“Contraceptive mentality,” so roundly denounced by everyone, is an ill-defined term

Assume the best about NFP. Commend and encourage all who find it valuable and beneficial. It remains the case that the reasoning underlying Humanae vitae’s exceptionless condemnation of contraception does not rest on the effectiveness of NFP or its potential for spiritual growth and moral harmony. The key argument made in Humanae vitae about each and every act of sexual intimacy would be just as true—or just as false—if the only alternatives to constant or dangerous pregnancies were separate bedrooms or old-fashioned “Vatican roulette” or not even that.

The debate is not about birthrates, aging populations, exploding populations, Malthusianism, or neo-colonialism. These are all legitimate concerns with moral significance. But again the argument of Humanae vitae either stands or falls quite independently of them. The church may very well want to encourage larger families or discourage “breeding like rabbits”; the church may call for material, educational, familial, or communal resources allowing mothers and fathers to raise more children or plan for fewer. Those are different matters than the judgment that all resort to contraception is intrinsically evil. They should not be pretexts or rhetorical distractions for not examining that judgment.

Two ways of deflecting that responsibility are very much in the air breathed by the synod fathers. One stems from the fact that part of the context for Pope John XXIII’s establishment of a Pontifical Commission for the Study of Population, Family, and Births in March 1963 was a wave of alarm over global population growth. Some of the more dire predictions, like the original Malthus’s, proved wildly off the mark, a development seized upon by outspoken defenders of Humanae vitae as vindication of the encyclical’s wisdom. This triumphalism verges on hypocrisy. If population growth now appears more manageable (not that associated problems have disappeared), it is hardly because the world has observed Humanae vitae or adopted Natural Family Planning. What has succeeded is not the encyclical but its disregard: the steady acceptance of contraception in many cultures plus the draconian and morally disgraceful one-child population in China.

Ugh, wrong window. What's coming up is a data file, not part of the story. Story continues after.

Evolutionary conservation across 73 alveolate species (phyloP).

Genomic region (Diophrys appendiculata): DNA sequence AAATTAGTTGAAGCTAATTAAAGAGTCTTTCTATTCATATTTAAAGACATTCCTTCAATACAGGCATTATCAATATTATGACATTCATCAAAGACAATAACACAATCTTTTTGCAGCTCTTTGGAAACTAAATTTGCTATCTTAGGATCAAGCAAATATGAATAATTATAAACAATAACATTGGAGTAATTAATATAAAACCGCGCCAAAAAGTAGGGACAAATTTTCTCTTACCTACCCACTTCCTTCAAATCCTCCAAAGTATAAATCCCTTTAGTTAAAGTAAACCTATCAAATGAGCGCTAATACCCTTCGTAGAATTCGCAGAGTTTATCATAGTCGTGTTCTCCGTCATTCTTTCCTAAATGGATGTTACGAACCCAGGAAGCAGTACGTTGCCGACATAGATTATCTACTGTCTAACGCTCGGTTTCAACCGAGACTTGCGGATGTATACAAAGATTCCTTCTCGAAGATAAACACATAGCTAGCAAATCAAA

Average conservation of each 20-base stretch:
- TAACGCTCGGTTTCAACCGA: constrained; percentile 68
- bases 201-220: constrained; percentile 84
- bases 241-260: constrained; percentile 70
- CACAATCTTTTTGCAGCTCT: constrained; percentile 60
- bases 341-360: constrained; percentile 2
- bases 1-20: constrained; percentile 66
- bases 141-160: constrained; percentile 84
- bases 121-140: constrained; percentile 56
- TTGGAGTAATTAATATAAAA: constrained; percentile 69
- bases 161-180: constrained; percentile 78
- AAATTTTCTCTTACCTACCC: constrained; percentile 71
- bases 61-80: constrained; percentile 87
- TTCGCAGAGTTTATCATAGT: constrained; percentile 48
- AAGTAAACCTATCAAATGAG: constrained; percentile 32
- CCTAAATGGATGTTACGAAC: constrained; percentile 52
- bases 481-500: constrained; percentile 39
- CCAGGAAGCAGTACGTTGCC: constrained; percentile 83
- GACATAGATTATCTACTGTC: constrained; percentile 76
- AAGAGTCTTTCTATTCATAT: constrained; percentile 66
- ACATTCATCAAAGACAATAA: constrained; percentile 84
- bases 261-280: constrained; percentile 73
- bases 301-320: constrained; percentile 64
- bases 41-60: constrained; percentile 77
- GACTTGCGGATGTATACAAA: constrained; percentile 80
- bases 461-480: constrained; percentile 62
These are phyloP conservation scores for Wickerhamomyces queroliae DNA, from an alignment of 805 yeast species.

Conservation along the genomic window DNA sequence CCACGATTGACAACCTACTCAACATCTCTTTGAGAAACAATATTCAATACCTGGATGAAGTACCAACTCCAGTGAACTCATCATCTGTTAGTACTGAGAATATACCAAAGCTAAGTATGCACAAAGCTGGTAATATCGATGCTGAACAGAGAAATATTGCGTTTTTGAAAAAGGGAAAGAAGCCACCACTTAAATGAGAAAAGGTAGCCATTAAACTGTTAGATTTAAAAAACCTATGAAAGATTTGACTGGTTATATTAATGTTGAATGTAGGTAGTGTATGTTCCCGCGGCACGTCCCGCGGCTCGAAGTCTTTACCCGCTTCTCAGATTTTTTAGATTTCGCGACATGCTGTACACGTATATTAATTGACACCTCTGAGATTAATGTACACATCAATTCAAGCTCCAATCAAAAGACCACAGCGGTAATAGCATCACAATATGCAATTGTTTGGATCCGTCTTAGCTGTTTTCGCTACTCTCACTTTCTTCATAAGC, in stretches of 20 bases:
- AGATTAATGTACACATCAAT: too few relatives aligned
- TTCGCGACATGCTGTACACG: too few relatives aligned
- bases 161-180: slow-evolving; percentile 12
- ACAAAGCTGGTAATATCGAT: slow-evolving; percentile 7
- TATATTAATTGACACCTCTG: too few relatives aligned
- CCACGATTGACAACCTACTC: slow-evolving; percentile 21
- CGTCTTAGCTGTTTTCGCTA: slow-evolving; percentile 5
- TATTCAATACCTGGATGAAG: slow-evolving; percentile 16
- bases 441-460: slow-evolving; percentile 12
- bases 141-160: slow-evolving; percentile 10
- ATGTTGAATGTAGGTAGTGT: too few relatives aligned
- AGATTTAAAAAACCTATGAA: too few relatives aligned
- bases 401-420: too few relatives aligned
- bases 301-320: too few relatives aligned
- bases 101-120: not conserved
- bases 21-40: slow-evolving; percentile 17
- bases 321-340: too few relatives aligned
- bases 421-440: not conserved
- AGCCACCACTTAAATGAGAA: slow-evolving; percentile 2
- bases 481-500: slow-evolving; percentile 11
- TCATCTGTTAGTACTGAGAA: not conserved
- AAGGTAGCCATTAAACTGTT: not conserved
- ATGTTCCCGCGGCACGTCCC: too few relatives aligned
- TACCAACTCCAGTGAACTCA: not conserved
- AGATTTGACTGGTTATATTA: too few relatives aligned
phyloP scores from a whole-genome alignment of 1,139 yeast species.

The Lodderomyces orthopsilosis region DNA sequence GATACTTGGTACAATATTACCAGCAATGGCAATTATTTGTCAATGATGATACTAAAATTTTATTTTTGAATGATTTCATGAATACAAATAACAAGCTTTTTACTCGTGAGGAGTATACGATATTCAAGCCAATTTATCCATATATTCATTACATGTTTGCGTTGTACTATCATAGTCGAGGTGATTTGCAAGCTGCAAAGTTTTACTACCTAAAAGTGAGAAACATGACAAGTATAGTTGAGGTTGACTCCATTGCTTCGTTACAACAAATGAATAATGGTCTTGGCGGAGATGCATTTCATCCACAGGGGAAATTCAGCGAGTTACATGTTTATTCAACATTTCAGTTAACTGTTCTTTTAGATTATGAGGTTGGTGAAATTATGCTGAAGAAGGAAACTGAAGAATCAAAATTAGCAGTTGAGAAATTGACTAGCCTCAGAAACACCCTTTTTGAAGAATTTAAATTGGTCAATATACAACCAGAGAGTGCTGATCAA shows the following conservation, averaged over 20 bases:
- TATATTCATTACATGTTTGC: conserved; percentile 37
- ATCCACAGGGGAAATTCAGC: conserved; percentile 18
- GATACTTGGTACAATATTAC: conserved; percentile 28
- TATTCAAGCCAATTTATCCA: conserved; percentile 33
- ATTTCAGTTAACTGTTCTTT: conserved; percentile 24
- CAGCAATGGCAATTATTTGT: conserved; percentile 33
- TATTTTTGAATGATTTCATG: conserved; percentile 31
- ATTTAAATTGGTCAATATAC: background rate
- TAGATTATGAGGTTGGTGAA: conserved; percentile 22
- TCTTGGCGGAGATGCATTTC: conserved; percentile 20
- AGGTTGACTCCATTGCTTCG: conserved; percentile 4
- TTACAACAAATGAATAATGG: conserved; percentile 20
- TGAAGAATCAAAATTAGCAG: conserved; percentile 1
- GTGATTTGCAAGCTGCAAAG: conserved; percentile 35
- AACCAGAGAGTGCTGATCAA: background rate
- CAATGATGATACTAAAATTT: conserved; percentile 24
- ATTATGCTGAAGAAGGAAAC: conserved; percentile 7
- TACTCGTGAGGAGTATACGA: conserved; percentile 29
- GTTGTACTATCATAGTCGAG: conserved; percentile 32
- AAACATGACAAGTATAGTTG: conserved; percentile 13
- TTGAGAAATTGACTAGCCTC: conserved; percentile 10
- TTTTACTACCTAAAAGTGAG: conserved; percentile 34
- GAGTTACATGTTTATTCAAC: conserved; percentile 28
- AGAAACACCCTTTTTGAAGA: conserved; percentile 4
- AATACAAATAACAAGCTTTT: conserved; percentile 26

The second, more understandable diversion from the difficult issue of contraception is the resentment by many church leaders in the developing world of Western (especially U.S.-led) efforts, in conjunction with local family-planning advocates, to make contraceptives legally and practically available. This is easily viewed as a form of neocolonialism, lumped together with a host of other economic and cultural pressures disrupting vulnerable societies.

Humanae vitae is seen less in terms of its specific contested argument than as part of a defensive barrier to protect vulnerable societies against intrusions by the powerful and destructive West. Unfortunately, this kind of opposition is indiscriminate and too often allied with oppressive values (e.g., patriarchy) and myopic about who pays the price of the local status quo (e.g., women). It is also probably fated to go the way of Pius IX’s indiscriminate denunciation of “progress, liberalism, and modern civilization”—and with similar cost to the faith.

Peter Steinfels, a former editor of Commonweal and religion writer for the New York Times, is a University Professor Emeritus at Fordham University and author of A People Adrift: The Crisis of the Roman Catholic Church in America.

Also by this author
This story is included in these collections:

Please email comments to [email protected] and join the conversation on our Facebook page.

Published in the June 15, 2018 issue: View Contents
© 2024 Commonweal Magazine. All rights reserved. Design by Point Five. Site by Deck Fifty.